Every platform has its good points and its not-so-great points. It’s best to do your research here. A pretty standard rule of thumb is, the ease of use = higher cost.
Things you want to consider in your research are:
- Is this platform ideal for people with my skill level?
- Is there a free trial period so I can try using the tool before I buy?
- Does this platform handle hosting (they likely do if you’re not using WordPress – also, don’t use WordPress if you’re just starting out), manage my domain, and have an SEO tool?
- How responsive is the customer support?
- Is this website transferable? (Hosting can be expensive, so you may want to have the opportunity to transfer your site to another platform when you have the budget/skills).
don’t reinvent the wheel.
You’d be hard pressed to find a drag-and-drop builder that doesn’t offer templates. A template is just a pre-designed webpage or website, that does all of the design and measurement for you. You will just go in and replace everything with your own information, fonts, colours and images.
I highly recommend using a template if it’s your first time building a website.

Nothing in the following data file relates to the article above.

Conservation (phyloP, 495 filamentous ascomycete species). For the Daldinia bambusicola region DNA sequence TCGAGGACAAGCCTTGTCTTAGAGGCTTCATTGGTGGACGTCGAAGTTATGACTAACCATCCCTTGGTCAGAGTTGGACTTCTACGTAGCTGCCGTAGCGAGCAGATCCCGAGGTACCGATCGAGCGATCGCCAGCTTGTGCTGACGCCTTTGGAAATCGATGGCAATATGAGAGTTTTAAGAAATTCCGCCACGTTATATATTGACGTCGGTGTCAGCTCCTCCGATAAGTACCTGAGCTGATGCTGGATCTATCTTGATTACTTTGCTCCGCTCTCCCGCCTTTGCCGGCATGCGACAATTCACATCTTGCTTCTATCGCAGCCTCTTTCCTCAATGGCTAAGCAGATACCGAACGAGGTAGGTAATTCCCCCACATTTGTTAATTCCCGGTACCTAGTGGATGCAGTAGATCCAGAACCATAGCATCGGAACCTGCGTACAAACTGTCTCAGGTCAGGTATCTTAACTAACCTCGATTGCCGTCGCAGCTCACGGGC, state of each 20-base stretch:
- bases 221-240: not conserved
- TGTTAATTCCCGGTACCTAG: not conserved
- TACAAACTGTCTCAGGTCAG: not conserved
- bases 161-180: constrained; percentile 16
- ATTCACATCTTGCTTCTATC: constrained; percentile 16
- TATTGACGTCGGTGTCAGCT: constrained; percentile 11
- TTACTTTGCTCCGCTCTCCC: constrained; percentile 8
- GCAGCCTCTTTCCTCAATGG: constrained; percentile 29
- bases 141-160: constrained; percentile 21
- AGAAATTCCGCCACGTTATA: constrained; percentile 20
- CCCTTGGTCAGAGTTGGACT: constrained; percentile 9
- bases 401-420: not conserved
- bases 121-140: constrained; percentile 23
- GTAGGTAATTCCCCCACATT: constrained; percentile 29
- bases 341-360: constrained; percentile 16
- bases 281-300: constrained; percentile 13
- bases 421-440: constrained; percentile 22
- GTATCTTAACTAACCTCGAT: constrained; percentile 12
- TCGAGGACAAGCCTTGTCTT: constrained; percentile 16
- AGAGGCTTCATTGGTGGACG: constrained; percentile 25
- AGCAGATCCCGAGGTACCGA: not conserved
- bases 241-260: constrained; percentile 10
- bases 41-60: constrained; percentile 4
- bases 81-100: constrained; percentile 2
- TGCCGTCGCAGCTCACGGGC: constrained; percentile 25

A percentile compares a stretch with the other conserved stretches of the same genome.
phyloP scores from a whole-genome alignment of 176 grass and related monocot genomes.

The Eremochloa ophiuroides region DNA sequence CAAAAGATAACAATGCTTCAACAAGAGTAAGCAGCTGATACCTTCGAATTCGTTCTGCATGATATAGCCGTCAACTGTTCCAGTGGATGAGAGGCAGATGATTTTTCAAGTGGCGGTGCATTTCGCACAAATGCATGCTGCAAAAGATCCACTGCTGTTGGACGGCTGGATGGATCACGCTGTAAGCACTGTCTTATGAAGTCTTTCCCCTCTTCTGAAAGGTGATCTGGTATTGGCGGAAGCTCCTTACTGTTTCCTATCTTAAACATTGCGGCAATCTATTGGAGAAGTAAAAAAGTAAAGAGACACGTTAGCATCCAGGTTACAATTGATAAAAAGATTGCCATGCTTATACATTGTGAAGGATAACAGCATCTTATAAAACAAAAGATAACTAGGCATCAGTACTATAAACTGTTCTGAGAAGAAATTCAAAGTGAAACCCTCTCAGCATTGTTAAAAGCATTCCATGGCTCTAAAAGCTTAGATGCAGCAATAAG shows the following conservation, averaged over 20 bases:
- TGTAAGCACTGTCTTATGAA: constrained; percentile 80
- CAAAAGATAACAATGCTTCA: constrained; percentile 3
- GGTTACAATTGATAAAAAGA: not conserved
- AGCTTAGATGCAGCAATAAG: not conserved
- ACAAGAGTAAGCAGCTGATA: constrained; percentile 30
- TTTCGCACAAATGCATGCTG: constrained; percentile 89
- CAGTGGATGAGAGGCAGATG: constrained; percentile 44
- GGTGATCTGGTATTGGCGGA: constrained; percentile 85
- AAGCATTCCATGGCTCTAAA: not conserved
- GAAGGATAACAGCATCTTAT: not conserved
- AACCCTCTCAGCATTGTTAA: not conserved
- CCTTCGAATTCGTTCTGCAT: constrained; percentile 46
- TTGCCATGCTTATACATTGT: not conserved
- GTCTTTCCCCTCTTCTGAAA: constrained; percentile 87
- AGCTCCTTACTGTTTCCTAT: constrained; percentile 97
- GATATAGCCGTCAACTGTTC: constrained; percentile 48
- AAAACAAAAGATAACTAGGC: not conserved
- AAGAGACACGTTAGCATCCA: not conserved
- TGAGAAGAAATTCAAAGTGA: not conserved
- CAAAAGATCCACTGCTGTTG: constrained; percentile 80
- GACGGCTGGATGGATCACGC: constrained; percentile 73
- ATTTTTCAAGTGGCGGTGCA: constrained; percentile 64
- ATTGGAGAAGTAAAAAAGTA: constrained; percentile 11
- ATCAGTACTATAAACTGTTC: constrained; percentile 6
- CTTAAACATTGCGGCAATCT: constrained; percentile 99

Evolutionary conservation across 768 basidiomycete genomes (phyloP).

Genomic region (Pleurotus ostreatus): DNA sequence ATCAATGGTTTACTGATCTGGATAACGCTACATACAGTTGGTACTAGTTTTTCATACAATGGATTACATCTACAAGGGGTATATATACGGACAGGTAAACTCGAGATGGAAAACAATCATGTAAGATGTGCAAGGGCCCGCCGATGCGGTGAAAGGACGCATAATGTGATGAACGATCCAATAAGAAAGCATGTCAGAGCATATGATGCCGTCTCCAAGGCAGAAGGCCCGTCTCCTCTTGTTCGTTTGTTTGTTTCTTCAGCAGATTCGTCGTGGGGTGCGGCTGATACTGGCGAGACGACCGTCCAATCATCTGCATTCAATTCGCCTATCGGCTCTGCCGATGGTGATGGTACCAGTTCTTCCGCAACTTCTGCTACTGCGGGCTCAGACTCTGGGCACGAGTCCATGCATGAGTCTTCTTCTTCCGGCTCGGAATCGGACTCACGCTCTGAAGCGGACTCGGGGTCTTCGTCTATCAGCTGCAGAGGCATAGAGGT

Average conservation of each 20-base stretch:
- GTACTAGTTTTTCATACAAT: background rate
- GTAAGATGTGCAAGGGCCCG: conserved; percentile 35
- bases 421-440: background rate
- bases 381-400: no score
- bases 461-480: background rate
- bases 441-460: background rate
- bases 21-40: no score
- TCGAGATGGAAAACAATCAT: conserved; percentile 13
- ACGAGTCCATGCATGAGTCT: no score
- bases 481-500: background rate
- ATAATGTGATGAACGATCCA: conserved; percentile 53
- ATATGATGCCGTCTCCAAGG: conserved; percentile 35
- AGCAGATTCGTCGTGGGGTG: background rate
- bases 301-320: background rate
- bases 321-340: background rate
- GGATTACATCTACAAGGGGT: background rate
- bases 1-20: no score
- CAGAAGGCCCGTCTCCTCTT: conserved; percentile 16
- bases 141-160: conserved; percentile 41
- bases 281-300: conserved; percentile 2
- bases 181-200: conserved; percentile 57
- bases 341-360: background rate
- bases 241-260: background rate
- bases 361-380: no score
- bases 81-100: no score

call in the troops.
The less glamorous, potentially heart-breaking part of web design is having it critiqued. BUT THIS STEP IS KEY. DO NOT SKIP IT.
Send a link to your new website to closed group of friends and/or family and ask them to use your website. Ask them to read every word, click every button and inspect every photo.
Take that feedback with as many grains of gratitude as you can muster, because it’s better to find out what works and what doesn’t, before you run the risk of losing a client over a silly mistake.
SEO stands for Search Engine Optimization which basically means optimizing your website to show up higher in search engine results. The world of SEO is unbelievably mysterious and massive, so don’t stress once you start looking it up.
Most drag-and-drop builders come with handy SEO tools that will walk you through the process. It’s usually laid out very simply, and it’s easy to follow.
There are a couple of terms you’re going to run into, so let’s get those out of the way now.